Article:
OECD slashes US forecast as gives global economy B minus
The OECD has slashed its US growth forecast for this year and next and given the global economy a "B minus" in its bi-annual assessment.
The think-tank expects the US economy to grow just by 2% this year and 2.8% next, down from its November forecast of 3.1% and 3% respectively.
It blamed the cut on "transitory disruptions", including a strong dollar and bad weather early in the year.
It also cut its global growth forecasts for both this year and next.
The Organisation for Economic Cooperation and Development expects the world economy to grow 3.1% this year and 3.8% in 2016, down from its prediction six months ago of 3.6% and 3.9% growth respectively.
It blamed the cut on an unexpectedly weak first quarter, with world growth its lowest since the financial crisis.
"The global economy is expected to strengthen, but the pace of recovery remains weak and investment has yet to take off," OECD secretary-general Angel Gurria said.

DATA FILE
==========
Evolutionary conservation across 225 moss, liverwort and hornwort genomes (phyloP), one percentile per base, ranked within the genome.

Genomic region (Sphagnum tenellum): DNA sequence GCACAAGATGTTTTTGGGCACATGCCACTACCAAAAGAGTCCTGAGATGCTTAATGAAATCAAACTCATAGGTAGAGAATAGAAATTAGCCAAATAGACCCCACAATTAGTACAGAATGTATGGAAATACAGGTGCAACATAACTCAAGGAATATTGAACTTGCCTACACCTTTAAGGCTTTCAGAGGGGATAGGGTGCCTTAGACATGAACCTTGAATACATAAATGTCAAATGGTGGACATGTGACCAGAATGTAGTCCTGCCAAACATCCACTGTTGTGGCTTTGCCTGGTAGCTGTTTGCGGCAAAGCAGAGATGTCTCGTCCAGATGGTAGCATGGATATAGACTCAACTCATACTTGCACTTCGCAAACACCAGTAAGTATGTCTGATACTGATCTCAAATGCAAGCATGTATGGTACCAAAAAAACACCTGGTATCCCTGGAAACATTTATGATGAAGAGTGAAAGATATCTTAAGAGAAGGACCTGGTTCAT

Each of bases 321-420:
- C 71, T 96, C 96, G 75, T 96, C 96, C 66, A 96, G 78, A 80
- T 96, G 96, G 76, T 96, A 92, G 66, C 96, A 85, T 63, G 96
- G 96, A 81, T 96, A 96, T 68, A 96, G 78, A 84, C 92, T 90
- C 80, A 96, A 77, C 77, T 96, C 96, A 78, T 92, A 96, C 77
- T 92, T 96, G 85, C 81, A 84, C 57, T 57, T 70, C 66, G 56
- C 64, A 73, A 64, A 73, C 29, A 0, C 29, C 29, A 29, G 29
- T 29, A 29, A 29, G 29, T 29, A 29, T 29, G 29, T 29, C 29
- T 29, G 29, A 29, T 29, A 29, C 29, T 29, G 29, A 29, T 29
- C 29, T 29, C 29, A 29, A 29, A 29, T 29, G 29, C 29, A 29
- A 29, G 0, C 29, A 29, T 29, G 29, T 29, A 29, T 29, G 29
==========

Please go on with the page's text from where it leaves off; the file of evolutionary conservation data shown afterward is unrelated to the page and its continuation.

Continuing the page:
'Unwilling to spend'
Overall, the OECD said the economy's "B minus" grade equated to just "muddling through".
And it said to accelerate world growth, both businesses and government needed to invest more.
"By and large, firms have been unwilling to spend on plant, equipment, technology and services as vigorously as they have done in previous cyclical recoveries," it said.
The OECD said many governments had also delayed investing in infrastructure, negatively affecting jobs and living standards.
The think-tank also expects China to grow more slowly than it last predicted in November, expanding 6.8% this year rather than 7.1%.
But the OECD hiked its growth forecasts for the eurozone economy, crediting bolder-than-expected monetary easting by the European Central Bank for the increase.
It now expects growth in the euro area to rise by 1.4% this year and 2.1% in 2016, up from 1.1% and 1.7% respectively.
Overall the OECD said the global recovery since the 2008 economic and financial crisis had been "unusually weak".
"To move from a 'B-minus' grade to an 'A' means boosting investment in order to create jobs and stimulate consumption," said OECD chief economist Catherine Mann.